There’s a saying (and a book) “what got you here won’t get you there”. Most commonly this is used in the context of careers, and what you need to do to move to the rung of the ladder. However, this can also relate to the context of becoming parents, and the evolution of your relationship with your partner.

Close your eyes and think back to your life pre-children. What three words would you use to describe how your relationship felt back then?

Now do the same for your relationship.

In a longitudinal study by Shapiro, Gottman & Carrère (2000), they found that before having children, couples commonly used words like “intimate,” “passionate,” “fun,” and “friendship” to describe their relationship. However, after the birth of their first child, the most common descriptors shifted to “overwhelmed,” “stuck,” “stressed,” and “fatigued.”

When life is simple and there isn’t much to negotiate or demand of each other, relationships feel easier and lighter. Love is oriented around your connection as a couple – the spark you have, your freedom to nurture passion and simply focus on each other.

Once children arrive, romantic love is re-prioritised behind nurturing a family. Love transitions to becoming more committed, withstanding adversities and making sacrifices for the family. According to research, successfully transitioning this definition from romantic to nurturing family love is vital for marital satisfaction after having kids.

In the 1980’s, researcher Sternberg identified 3 core components of love as the foundation of successful relationships.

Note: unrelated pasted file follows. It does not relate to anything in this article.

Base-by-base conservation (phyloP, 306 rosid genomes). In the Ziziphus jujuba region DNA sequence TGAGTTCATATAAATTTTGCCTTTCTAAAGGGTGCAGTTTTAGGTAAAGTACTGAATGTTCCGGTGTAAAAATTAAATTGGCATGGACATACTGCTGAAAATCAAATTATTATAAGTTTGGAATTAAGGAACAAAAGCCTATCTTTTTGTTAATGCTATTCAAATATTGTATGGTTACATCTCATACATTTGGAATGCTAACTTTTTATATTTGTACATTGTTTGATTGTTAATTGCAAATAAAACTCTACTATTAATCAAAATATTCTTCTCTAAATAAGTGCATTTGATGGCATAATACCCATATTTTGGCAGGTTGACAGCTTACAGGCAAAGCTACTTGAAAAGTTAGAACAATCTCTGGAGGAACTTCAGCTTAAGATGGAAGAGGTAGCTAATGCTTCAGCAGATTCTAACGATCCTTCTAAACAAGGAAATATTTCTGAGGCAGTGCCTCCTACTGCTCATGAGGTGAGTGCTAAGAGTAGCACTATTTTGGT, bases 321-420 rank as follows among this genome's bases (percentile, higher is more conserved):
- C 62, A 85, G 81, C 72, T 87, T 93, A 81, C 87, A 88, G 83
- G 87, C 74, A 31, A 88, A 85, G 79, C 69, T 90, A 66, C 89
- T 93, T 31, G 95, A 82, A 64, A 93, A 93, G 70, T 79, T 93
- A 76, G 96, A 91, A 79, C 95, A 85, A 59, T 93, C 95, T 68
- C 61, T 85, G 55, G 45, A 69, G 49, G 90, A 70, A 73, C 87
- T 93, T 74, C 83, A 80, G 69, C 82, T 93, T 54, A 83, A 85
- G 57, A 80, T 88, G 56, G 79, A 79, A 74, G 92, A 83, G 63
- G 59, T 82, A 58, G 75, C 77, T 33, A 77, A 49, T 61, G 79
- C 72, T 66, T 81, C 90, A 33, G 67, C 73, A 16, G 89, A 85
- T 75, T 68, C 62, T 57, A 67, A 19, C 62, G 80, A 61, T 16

1. Intimacy. Feeling  close, connected, and bonded
  2. Passion. Feelings and desires that lead to physical attraction, romance, and sexual consummation
  3. Commitment. Feelings that lead a person to remain with someone and move toward shared goals


Parenting is the epitome of teamwork.

As parents, love evolves with the deeper commitment and interdependence family life brings. You’re now in the most important team you’ve ever been part of. One that brings a whole new layer of skills, expectations and behaviours. Couples that develop their sense of teamwork, cooperation, and shared responsibilities for parenthood have higher relationship satisfaction and better child outcomes Cowan and Cowan (2000).

Let’s explore what teamwork can look like as parents.

What are some of the new skills you need?

  • Negotiation
  • Cooperation
  • Clear and shared responsibilities
  • Mutual involvement and respect
  • Coordinated efforts
  • What can you do to show support for one another?
  • Make time to listen without judgement, interruption, or offering solutions
  • Offer and receive feedback graciously
  • Allow disagreements, and repair them
  • Say what you need – directly and without blame or accusation
  • Make time to connect
  • Show gratitude and appreciation daily
  • Trust you’re both trying your best
  • Don’t forget to have fun! Laugh, be silly and dance like no one is watching!

The most successful teams are those that have psychological safety where you can give feedback, try new things, have difficult conversations, and lean on each other without fear of judgement or defensiveness. Consciously adopting this shift in your relationship will help secure your family foundations ready for the monumental challenges of raising children and juggling careers.

Download a FREE worksheet to discover what love and teamwork looks like in your parenting partnership.  

This article was written by Rachel Childs. Rachel helps expectant and new parents navigate their transition through parenthood as a dual-career couple. She is the author of Beyond Baby Talk. Two people, nine months and the twelve conversations you never knew you needed to have. A couples workbook for expectant and new parents.